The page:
If you want to eat salmon, trout, etc., cold the very best way is a very old English way, passed down through my mother's family and featuring in 18th century cookery books. It works for any quantity of fish from a single slice to a full-sized salmon.

The modern version: choose a fish kettle or pan just big enough to hold your fish. Add enough court bouillon, fish stock or water to cover the fish and add a bunch of herbs of your choice and a sliced lemon. place on the stove and bring to the boil. Allow it to bubble gently for a minute and remove the pan/fish kettle from the heat. Do not remove the lid or disturb the pan until the contents are quite cold. Fend off curious children/husbands, etc.

This works every time. The size of the pan and the quantity of water determines the "cooking" time and the fish is never dry or over cooked.

Enjoy.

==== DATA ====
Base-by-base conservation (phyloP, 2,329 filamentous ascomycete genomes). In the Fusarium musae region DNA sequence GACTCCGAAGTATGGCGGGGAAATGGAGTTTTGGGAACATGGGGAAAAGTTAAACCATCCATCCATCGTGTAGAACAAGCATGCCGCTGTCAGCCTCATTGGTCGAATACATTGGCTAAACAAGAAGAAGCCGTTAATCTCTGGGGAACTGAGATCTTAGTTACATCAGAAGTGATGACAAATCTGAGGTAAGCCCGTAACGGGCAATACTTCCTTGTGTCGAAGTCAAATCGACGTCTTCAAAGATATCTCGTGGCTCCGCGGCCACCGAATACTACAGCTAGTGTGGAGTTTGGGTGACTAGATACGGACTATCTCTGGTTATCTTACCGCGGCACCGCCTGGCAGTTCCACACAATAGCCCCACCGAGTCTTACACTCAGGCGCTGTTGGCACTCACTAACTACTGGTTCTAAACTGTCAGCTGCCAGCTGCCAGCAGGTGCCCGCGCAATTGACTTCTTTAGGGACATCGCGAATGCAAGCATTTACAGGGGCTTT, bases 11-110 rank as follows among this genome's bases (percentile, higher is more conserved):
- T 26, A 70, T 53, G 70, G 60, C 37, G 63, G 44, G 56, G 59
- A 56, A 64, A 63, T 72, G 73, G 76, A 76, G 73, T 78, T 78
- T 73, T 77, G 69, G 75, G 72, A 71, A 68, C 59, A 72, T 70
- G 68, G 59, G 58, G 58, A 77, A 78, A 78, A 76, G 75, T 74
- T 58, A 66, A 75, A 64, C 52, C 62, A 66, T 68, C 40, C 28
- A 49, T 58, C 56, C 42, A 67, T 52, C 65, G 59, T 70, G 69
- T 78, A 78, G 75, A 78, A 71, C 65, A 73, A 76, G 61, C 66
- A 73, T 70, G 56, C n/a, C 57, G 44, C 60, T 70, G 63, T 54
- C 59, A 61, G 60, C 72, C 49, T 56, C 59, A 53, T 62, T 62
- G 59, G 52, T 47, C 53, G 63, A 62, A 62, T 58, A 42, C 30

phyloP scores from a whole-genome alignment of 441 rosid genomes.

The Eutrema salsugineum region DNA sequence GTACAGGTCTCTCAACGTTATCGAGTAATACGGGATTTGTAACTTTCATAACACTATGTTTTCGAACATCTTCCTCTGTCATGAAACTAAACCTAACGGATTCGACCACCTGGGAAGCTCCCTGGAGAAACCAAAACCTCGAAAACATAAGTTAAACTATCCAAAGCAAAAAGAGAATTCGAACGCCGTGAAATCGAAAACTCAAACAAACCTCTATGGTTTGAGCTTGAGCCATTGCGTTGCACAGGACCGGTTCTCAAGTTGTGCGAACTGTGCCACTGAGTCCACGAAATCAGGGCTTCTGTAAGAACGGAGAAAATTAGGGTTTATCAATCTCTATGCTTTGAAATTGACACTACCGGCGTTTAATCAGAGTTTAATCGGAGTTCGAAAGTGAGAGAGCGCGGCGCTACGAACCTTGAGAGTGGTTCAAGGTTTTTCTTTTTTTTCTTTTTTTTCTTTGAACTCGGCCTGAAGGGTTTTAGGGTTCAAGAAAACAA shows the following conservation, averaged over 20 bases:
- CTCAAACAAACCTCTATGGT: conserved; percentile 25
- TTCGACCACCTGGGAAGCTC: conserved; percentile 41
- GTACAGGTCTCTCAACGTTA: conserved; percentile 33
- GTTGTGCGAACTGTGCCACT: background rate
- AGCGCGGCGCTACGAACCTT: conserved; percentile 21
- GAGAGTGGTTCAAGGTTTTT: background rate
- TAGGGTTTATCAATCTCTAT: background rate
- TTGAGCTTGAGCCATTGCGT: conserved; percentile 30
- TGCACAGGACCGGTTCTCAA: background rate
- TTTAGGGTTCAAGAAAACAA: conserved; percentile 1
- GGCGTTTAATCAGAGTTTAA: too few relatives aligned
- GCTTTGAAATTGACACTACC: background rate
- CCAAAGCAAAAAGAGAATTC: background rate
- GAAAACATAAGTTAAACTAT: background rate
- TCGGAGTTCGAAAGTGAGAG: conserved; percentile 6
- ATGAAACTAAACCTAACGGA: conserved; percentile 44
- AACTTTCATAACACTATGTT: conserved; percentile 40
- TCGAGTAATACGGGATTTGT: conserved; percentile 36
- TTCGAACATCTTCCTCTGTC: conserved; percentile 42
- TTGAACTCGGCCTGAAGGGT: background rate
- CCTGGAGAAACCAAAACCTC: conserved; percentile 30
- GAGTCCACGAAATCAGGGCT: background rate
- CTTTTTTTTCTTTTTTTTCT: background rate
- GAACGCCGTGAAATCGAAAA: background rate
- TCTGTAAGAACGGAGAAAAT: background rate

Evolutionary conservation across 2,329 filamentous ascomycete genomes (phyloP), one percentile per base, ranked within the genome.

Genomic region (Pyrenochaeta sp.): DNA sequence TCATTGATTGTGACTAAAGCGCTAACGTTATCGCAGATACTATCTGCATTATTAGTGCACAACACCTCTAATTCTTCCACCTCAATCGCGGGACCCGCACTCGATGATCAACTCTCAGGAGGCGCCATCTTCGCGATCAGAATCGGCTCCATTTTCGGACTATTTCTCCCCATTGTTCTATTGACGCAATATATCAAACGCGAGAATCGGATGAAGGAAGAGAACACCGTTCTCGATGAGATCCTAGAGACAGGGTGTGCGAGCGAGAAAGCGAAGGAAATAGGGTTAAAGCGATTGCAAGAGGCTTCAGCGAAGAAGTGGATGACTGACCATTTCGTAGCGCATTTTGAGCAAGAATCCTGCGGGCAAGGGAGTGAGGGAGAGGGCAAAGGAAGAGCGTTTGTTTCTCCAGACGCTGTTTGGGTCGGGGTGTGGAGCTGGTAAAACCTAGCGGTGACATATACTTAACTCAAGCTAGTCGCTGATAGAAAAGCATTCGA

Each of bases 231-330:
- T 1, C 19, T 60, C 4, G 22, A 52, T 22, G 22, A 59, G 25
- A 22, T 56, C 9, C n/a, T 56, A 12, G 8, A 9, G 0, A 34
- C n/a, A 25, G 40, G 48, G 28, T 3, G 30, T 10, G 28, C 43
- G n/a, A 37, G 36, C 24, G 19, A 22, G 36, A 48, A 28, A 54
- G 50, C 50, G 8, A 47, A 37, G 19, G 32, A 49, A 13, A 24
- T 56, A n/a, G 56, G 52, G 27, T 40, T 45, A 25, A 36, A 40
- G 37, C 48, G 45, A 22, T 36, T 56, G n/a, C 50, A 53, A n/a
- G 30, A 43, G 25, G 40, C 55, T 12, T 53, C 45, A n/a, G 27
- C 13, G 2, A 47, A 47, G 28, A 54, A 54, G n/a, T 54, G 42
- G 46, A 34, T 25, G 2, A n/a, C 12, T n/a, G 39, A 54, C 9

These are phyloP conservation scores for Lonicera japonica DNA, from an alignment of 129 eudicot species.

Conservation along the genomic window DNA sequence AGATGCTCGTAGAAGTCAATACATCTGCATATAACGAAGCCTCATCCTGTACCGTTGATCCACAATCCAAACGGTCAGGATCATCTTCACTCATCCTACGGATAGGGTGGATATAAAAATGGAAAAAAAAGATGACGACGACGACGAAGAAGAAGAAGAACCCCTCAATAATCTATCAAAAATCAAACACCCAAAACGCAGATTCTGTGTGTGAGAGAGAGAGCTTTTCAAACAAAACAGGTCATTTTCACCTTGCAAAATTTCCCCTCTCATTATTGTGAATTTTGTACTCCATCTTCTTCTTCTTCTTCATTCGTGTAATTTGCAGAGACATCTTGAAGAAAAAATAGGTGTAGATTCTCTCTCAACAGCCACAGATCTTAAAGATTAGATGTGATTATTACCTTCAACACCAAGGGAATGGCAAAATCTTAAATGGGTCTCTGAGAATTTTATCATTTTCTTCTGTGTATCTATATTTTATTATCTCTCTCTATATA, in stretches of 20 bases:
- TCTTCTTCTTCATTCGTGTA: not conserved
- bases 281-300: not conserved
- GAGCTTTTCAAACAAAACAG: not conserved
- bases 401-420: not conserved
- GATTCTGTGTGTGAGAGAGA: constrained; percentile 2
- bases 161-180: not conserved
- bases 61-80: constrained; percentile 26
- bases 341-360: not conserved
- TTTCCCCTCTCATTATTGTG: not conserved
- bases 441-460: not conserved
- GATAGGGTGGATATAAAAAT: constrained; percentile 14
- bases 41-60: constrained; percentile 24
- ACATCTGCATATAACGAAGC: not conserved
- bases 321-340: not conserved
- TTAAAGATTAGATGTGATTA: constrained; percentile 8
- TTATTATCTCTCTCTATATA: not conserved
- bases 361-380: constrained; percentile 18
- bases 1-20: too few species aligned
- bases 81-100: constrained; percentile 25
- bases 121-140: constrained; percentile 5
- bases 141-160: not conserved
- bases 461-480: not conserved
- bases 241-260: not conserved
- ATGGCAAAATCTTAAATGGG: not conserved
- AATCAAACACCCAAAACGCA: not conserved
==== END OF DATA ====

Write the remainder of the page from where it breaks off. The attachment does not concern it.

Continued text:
__________________
Donít look for the light at the end of the tunnel. Stomp along and switch the bl**dy thing on yourself.
Mad Cook is offline   Reply With Quote
Old 03-17-2016, 12:42 PM   #15
Chef Extraordinaire
 
GotGarlic's Avatar
 
Join Date: May 2007
Location: Southeastern Virginia
Posts: 16,859
Quote:
Originally Posted by Mad Cook View Post
The modern version: choose a fish kettle or pan just big enough to hold your fish. Add enough court bouillon, fish stock or water to cover the fish and add a bunch of herbs of your choice and a sliced lemon. place on the stove and bring to the boil. Allow it to bubble gently for a minute and remove the pan/fish kettle from the heat. Do not remove the lid or disturb the pan until the contents are quite cold. Fend off curious children/husbands, etc.
This reminds me of a similar recipe I've made, with the same method, which uses half water and half white wine along with the herbs and lemon. It was quite good
__________________
The trouble with eating Italian food is that five or six days later you're hungry again. ~ George Miller
GotGarlic is offline   Reply With Quote
Old 03-17-2016, 01:07 PM   #16
Chef Extraordinaire
 
Addie's Avatar
 
Join Date: Nov 2011
Location: East Boston, MA
Posts: 19,034
Quote:
Originally Posted by Steve Kroll View Post
Okay, I LOVE FISH. I really, really do. I'll eat pretty much any species. I like perch, salmon, trout, crappies, snapper, tuna, arctic char, sea bass, and even fishy fishes like mackerel.

And I enjoy them pan-fried, steamed, broiled, grilled, blackened, deep fried, and baked.